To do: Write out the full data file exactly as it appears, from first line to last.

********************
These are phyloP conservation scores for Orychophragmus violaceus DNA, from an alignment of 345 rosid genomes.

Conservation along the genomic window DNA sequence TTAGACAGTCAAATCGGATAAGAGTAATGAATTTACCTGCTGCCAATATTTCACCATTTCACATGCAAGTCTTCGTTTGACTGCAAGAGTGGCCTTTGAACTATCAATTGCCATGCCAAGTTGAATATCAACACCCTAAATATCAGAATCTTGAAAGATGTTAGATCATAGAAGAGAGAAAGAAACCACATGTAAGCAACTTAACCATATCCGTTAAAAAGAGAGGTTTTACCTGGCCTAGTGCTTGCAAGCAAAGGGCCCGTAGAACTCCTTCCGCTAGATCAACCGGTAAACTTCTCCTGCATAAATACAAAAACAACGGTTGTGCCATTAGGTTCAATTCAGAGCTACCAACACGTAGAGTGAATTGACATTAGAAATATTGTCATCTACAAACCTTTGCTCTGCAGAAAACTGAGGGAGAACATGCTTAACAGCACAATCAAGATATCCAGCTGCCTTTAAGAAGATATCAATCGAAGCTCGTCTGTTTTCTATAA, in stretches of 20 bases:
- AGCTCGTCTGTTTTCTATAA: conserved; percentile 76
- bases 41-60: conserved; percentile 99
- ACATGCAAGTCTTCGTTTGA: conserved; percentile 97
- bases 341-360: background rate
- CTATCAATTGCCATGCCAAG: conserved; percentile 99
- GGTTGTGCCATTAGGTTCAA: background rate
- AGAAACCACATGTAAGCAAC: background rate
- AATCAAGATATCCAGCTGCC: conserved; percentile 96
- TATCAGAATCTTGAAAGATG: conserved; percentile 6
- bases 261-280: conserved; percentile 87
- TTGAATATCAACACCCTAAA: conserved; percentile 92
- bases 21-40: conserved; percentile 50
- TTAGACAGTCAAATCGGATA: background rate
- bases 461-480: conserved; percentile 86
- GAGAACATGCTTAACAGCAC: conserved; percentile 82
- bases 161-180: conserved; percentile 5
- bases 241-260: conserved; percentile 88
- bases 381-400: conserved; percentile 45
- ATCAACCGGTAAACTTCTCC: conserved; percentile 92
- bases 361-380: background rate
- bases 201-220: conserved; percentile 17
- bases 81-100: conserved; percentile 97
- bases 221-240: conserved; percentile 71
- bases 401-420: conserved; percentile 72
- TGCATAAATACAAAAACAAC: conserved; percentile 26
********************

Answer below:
These are phyloP conservation scores for Orychophragmus violaceus DNA, from an alignment of 345 rosid genomes.

Conservation along the genomic window DNA sequence TTAGACAGTCAAATCGGATAAGAGTAATGAATTTACCTGCTGCCAATATTTCACCATTTCACATGCAAGTCTTCGTTTGACTGCAAGAGTGGCCTTTGAACTATCAATTGCCATGCCAAGTTGAATATCAACACCCTAAATATCAGAATCTTGAAAGATGTTAGATCATAGAAGAGAGAAAGAAACCACATGTAAGCAACTTAACCATATCCGTTAAAAAGAGAGGTTTTACCTGGCCTAGTGCTTGCAAGCAAAGGGCCCGTAGAACTCCTTCCGCTAGATCAACCGGTAAACTTCTCCTGCATAAATACAAAAACAACGGTTGTGCCATTAGGTTCAATTCAGAGCTACCAACACGTAGAGTGAATTGACATTAGAAATATTGTCATCTACAAACCTTTGCTCTGCAGAAAACTGAGGGAGAACATGCTTAACAGCACAATCAAGATATCCAGCTGCCTTTAAGAAGATATCAATCGAAGCTCGTCTGTTTTCTATAA, in stretches of 20 bases:
- AGCTCGTCTGTTTTCTATAA: conserved; percentile 76
- bases 41-60: conserved; percentile 99
- ACATGCAAGTCTTCGTTTGA: conserved; percentile 97
- bases 341-360: background rate
- CTATCAATTGCCATGCCAAG: conserved; percentile 99
- GGTTGTGCCATTAGGTTCAA: background rate
- AGAAACCACATGTAAGCAAC: background rate
- AATCAAGATATCCAGCTGCC: conserved; percentile 96
- TATCAGAATCTTGAAAGATG: conserved; percentile 6
- bases 261-280: conserved; percentile 87
- TTGAATATCAACACCCTAAA: conserved; percentile 92
- bases 21-40: conserved; percentile 50
- TTAGACAGTCAAATCGGATA: background rate
- bases 461-480: conserved; percentile 86
- GAGAACATGCTTAACAGCAC: conserved; percentile 82
- bases 161-180: conserved; percentile 5
- bases 241-260: conserved; percentile 88
- bases 381-400: conserved; percentile 45
- ATCAACCGGTAAACTTCTCC: conserved; percentile 92
- bases 361-380: background rate
- bases 201-220: conserved; percentile 17
- bases 81-100: conserved; percentile 97
- bases 221-240: conserved; percentile 71
- bases 401-420: conserved; percentile 72
- TGCATAAATACAAAAACAAC: conserved; percentile 26